January 11th 2023
The joke in 2008, in the forestorm of the economic meltdown that resulted in such pain for Ireland went like this: what’s the difference between Iceland and Ireland? One letter and six months. It wasn’t funny then either. Today it could be reframed: what’s the difference between Ireland and Holland? Three or four letters, and maybe a year and a half. It’s not any funnier.
The summer of 2022 saw unprecedented, and in some cases violent, protests by farmers in Holland. The reason was the imposition by the Dutch government of new rules to control the loss of nitrogen. Who’d have thought, that with so much attention on the climate changing influence of carbon compounds (carbon dioxide and methane principally) that the first sign of unrest among European farmers would, in fact, be triggered by a lesser appreciated, but equally insidious, element?
Nitrogen, as nitrous oxide, too is a greenhouse gas, but it’s more than that. As ammonia, as well as through its interplay with ozone, nitrogen is a direct threat to human health. This comes from car exhausts but also spreading and storage of cattle excrement, more commonly known as slurry.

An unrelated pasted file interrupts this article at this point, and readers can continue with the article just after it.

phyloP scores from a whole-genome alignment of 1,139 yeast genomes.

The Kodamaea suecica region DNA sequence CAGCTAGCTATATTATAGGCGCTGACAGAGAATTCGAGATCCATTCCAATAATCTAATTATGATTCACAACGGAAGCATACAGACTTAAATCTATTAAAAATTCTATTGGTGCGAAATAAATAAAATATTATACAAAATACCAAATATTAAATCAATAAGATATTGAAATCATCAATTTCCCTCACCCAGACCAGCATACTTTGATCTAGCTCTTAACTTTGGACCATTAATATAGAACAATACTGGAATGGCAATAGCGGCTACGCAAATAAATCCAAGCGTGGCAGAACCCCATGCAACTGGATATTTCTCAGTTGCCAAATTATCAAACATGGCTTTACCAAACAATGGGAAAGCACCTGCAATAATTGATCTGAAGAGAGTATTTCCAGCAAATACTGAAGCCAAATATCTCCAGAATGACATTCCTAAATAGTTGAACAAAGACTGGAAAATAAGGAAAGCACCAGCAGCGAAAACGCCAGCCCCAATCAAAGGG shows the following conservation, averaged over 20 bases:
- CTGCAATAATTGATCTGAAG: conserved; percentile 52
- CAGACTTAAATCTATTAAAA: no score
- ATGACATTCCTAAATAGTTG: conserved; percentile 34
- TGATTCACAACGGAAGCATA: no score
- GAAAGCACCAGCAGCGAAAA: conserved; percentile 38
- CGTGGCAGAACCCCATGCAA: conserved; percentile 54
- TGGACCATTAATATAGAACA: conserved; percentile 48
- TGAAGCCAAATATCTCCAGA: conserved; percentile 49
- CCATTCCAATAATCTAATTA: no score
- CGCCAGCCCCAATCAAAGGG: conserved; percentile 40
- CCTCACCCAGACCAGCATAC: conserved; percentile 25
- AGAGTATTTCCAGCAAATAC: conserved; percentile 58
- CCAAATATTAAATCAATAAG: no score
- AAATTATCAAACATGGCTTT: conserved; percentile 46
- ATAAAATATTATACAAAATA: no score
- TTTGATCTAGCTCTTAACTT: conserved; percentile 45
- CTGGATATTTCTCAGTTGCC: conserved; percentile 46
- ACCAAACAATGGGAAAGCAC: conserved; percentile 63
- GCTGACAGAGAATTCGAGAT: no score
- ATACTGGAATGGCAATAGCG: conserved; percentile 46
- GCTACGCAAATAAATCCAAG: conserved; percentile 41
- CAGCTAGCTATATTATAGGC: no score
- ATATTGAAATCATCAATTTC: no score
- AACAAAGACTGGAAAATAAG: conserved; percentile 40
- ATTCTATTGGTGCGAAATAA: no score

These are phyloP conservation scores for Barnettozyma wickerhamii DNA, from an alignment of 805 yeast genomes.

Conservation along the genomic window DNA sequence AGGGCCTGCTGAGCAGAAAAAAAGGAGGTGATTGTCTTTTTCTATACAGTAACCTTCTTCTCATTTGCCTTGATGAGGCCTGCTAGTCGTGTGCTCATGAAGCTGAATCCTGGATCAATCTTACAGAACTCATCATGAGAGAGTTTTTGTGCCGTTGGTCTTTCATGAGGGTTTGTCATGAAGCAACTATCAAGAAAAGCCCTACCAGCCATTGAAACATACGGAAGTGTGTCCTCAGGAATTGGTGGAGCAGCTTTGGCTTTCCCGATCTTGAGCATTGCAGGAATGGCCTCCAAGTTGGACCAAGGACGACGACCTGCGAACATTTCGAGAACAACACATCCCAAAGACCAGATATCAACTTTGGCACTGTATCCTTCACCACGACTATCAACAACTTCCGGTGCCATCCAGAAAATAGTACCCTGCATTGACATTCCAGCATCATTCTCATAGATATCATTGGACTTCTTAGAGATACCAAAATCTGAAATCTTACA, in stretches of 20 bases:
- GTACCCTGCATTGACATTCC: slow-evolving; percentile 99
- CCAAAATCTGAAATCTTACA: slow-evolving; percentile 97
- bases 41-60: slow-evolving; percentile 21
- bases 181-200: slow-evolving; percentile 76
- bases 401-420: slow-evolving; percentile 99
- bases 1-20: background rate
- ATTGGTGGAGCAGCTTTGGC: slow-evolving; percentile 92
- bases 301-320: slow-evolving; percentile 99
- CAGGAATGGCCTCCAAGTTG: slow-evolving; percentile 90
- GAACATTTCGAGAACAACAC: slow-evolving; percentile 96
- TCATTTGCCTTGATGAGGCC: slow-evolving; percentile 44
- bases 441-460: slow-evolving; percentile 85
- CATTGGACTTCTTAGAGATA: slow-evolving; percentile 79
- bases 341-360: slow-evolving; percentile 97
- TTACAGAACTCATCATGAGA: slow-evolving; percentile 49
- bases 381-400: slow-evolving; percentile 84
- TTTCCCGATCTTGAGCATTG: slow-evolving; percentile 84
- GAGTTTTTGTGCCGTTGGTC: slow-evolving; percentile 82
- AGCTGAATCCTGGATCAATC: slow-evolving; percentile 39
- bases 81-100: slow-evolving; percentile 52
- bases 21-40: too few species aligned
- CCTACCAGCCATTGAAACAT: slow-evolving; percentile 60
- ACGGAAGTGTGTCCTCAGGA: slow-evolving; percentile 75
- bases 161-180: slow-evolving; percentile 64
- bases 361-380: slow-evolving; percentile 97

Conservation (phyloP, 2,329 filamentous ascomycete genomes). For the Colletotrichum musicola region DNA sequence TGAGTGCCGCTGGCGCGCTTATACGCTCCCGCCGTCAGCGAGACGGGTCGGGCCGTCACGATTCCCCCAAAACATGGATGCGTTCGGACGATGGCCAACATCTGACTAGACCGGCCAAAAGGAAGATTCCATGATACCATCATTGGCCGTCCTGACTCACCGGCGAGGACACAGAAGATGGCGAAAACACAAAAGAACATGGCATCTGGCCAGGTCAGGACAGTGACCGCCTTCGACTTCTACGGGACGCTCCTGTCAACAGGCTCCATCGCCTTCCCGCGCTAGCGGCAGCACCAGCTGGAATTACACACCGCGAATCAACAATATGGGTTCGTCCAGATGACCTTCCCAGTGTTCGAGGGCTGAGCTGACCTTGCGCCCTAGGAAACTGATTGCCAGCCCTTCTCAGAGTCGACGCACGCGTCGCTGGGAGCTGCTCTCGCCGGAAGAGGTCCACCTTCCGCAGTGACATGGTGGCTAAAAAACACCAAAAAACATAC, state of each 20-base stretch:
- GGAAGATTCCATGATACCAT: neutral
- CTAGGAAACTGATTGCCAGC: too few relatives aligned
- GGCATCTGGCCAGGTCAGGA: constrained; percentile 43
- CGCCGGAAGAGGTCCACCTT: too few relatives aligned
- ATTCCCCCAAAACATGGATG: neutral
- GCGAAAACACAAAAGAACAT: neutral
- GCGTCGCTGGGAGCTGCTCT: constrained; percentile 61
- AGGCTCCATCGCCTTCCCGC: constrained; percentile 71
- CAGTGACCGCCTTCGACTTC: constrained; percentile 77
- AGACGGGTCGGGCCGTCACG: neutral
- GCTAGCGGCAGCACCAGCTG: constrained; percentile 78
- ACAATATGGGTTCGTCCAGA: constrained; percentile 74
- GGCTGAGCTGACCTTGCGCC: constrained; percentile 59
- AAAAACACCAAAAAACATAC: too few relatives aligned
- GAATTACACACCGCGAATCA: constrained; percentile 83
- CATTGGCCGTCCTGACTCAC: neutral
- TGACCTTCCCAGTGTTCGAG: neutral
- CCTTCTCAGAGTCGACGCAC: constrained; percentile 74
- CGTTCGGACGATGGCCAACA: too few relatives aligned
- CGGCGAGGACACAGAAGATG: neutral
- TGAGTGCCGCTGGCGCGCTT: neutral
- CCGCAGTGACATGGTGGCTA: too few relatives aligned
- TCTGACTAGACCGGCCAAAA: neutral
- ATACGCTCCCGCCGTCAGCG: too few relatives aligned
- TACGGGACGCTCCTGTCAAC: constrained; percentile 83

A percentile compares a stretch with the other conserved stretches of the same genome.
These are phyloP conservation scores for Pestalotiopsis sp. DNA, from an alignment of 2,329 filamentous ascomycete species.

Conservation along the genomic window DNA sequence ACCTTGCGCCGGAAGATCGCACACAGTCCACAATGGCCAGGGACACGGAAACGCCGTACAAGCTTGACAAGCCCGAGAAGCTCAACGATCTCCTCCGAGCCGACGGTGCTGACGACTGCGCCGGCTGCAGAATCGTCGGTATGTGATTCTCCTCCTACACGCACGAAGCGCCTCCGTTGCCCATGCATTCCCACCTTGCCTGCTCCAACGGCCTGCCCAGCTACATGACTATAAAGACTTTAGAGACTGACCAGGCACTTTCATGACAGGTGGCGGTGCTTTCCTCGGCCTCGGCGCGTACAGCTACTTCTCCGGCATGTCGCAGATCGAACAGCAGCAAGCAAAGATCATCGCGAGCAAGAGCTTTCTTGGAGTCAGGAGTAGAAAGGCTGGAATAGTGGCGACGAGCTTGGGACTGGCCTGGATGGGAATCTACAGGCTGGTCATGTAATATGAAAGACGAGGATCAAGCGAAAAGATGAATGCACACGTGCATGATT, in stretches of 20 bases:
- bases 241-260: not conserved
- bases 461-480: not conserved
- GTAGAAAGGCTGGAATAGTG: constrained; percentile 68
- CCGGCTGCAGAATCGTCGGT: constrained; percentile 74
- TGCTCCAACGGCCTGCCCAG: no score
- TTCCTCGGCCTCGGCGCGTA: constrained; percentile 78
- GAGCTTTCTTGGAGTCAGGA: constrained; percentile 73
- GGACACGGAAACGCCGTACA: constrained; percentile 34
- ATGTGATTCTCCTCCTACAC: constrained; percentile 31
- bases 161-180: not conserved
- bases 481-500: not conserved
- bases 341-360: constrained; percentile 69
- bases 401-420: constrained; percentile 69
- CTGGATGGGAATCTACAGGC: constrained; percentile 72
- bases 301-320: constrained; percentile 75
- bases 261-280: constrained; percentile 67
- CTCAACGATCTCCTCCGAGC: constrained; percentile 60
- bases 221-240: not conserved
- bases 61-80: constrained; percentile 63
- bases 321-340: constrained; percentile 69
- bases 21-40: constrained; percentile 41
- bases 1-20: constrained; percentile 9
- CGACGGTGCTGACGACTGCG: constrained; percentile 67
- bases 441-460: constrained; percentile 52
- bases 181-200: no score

Nitrogen is a key growth-limiting nutrient which is scarce in nature, being most abundant in air as N2, though this was, until relatively recently, inert and beyond the reach of farmers except through the use of soil microbes that are intimately associated with leguminous plants such as clovers and beans, or trees like alder.
The Haber-Bosch process changed all of that and today the disruption to the nitrogen cycle, along with its sister nutrient, phosphorous, is among the planetary boundaries that humanity have already transgressed, on a par with carbon or the loss of biodiversity. Nutrient pollution from nitrogen and phosphorus have fouled waterways including rivers and lakes. The excessive bacterial activity sucks the oxygen out of the water, a phenomenon that can lead to marine dead zones or areas with low oxygen. Nearly two thirds of Ireland’s estuaries are now polluted, a situation that has deteriorated in the last decade.
The result is a drastic decline in the diversity and abundance of species that have evolved with clean water, such as salmon and freshwater pearl mussels and an excessive amount of those species that thrive on low oxygen and high nutrients, algal slime mostly. It increases costs of water treatment for human consumption as well as our enjoyment of our rivers, lakes and beaches.
None of this is new. In 1991, the EU introduced the Nitrates Directive to control the loss of nutrients to water bodies. Along with the Water Framework Directive, which was introduced in 2000, it should have seen ‘good status’ of water bodies by 2015 or, with some exceptions, by 2027 at the very latest.
Today, the European Commission (EC) says that the loss of nitrogen costs €70 billion per annum while 81% of that loss to aquatic systems and 87% of toxic ammonia loss to air is a result of livestock farming. Ireland, naturally, applied for a derogation from the Nitrates Directive, and this has so far been granted by the EC, albeit with conditions. But these have failed.